Volume 5, Issue 2
  • ISSN 2452-0063
  • E-ISSN: 2452-0071
Buy:$35.00 + Taxes



In an effort to understand the legislative agenda setting impacts of social media content, the present study analyzes political discourse on Twitter regarding the George Floyd Justice in Policing Act. Using a Latent Dirichlet Allocation (LDA) topic model to dissect the Twitter conversation aimed at Representative Karen Bass, the sponsor of the H.R.7120, in the weeks leading up to the bill’s filing, our analysis of nearly 68,000 tweets posted in the days before the bill’s filing reveals that constituents strongly urged the Representative to work on legislation targeted on police reform – offering evidence of how constituents demanded, and drove, legislative action. Considering our findings, we argue that there is considerable potential for social media to serve as an amplifier of social issues and concerns among constituents. Through this process, we posit that social media can prove to be a vital catalyst in social justice reform.


Article metrics loading...

Loading full text...

Full text loading...


  1. Barberá, P., Casas, A., Nagler, J., Egan, P. J., Bonneau, R., Jost, J. T., & Tucker, J. A.
    (2019) Who leads? Who follows? Measuring issue attention and agenda setting by legislators and the mass public using social media data. American Political Science Review, 113(4), 883–901. 10.1017/S0003055419000352
    https://doi.org/10.1017/S0003055419000352 [Google Scholar]
  2. Bastani, K., Namavari, H., & Shaffer, J.
    (2019) Latent Dirichlet allocation (LDA) for topic modeling of the CFPB consumer complaints. Expert Systems with Applications, 127, 256–271. 10.1016/j.eswa.2019.03.001
    https://doi.org/10.1016/j.eswa.2019.03.001 [Google Scholar]
  3. Carney, N.
    (2016) All lives matter, but so does race: Black lives matter and the evolving role of social media. Humanity & Society, 40(2), 180–199. 10.1177/0160597616643868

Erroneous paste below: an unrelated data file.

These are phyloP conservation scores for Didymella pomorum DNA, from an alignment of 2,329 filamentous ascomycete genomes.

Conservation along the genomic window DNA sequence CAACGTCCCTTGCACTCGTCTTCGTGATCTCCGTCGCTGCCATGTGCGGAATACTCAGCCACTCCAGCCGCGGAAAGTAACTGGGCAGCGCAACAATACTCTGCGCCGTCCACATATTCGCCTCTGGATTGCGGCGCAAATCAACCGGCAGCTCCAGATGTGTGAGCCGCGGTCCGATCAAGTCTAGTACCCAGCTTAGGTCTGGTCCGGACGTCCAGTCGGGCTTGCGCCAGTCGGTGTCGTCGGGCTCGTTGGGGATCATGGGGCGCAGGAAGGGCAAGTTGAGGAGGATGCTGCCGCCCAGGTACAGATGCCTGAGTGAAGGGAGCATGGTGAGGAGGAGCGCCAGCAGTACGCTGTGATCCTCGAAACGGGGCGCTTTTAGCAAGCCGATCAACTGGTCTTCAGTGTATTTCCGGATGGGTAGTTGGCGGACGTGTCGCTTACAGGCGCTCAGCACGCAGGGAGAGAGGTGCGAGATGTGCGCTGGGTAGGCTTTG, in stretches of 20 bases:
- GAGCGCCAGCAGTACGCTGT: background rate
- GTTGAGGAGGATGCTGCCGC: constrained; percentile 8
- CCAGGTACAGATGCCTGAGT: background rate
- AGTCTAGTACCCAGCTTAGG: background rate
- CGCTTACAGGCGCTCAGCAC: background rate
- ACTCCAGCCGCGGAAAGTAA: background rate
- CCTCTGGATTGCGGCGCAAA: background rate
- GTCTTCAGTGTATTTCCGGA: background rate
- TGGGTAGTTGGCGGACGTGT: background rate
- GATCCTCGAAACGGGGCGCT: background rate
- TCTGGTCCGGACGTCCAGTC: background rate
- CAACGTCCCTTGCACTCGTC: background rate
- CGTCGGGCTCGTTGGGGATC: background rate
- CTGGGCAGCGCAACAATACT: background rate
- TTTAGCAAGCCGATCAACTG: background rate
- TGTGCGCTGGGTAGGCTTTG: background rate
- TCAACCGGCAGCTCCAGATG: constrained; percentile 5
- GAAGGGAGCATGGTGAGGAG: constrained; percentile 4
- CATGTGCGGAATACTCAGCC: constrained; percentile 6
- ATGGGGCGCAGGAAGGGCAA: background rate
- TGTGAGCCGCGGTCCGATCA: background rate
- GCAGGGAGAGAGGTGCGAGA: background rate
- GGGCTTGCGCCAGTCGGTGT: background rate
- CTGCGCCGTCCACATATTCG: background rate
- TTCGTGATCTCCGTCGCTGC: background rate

https://doi.org/10.1177/0160597616643868 [Google Scholar]
  4. Chong, M.
    (2019) Connective Power of the Twitter Networks: Discovering the Reverse Agenda-Setting Effects of Hashtag Activism Through Topic Modeling. 82nd Annual Meeting of the Association for Information Science & Technology, 629–630. 10.1002/pra2.113
    https://doi.org/10.1002/pra2.113 [Google Scholar]
  5. Conway, B. A., Kenski, K., & Wang, D.
    (2015) The rise of Twitter in the political campaign: Searching for intermedia agenda-setting effects in the presidential primary. Journal of Computer-Mediated Communication, 20(4), 363–380. 10.1111/jcc4.12124
    https://doi.org/10.1111/jcc4.12124 [Google Scholar]
  6. Enli, G., & Simonsen, C.
    (2017) ‘Social media logic’ meets professional norms: Twitter hashtags usage by journalists and politicians. Information, Communication & Society,   10.1080/1369118X.2017.1301515
    https://doi.org/10.1080/1369118X.2017.1301515 [Google Scholar]
  7. Enjolras, B., Steen-Johnsen, K., & Wollebaek, D.
    (2013) Social media and mobilization to offline demonstrations: Transcending participatory divides?. New Media & Society, 15(6), 890–908. 10.1177/1461444812462844
    https://doi.org/10.1177/1461444812462844 [Google Scholar]
  8. Evans, H. K., Cordova, V., & Sipole, S.
    (2014) Twitter style: An analysis of how house candidates used Twitter in their 2012 campaigns. Political Science & Politics, 47(2), 454. 10.1017/S1049096514000389
    https://doi.org/10.1017/S1049096514000389 [Google Scholar]
  9. Feezell, J. T.
    (2018) Agenda setting through social media: The importance of incidental news exposure and social filtering in the digital era. Political Research Quarterly, 71(2), 482–494. 10.1177/1065912917744895
    https://doi.org/10.1177/1065912917744895 [Google Scholar]
  10. Freelon, D., McIlwain, C. D., & Clark, M.
    (2016) Beyond the hashtags:# Ferguson,# Blacklivesmatter, and the online struggle for offline justice. Center for Media & Social Impact, American University, Forthcoming. 10.2139/ssrn.2747066
    https://doi.org/10.2139/ssrn.2747066 [Google Scholar]
  11. Gans, H. J.
    (1979) Deciding what’s news: A study of CBS Evening News, NBC Nightly News. Newsweek, and Time. New York: Pantheon, 2–3.
    [Google Scholar]
  12. Gervais, B. T., Evans, H. K., & Russell, A.
    (2020) Fear and loathing on Twitter: Exploring negative rhetoric in tweets during the 2018 midterm election. InThe Roads to Congress 2018 (pp.31–52). Palgrave Macmillan, Cham. 10.1007/978‑3‑030‑19819‑0_3
    https://doi.org/10.1007/978-3-030-19819-0_3 [Google Scholar]
  13. Golan, G., & Wanta, W.
    (2001) Second-level agenda setting in the New Hampshire primary: A comparison of coverage in three newspapers and public perceptions of candidates. Journalism & Mass Communication Quarterly, 78(2), 247–259. 10.1177/107769900107800203
    https://doi.org/10.1177/107769900107800203 [Google Scholar]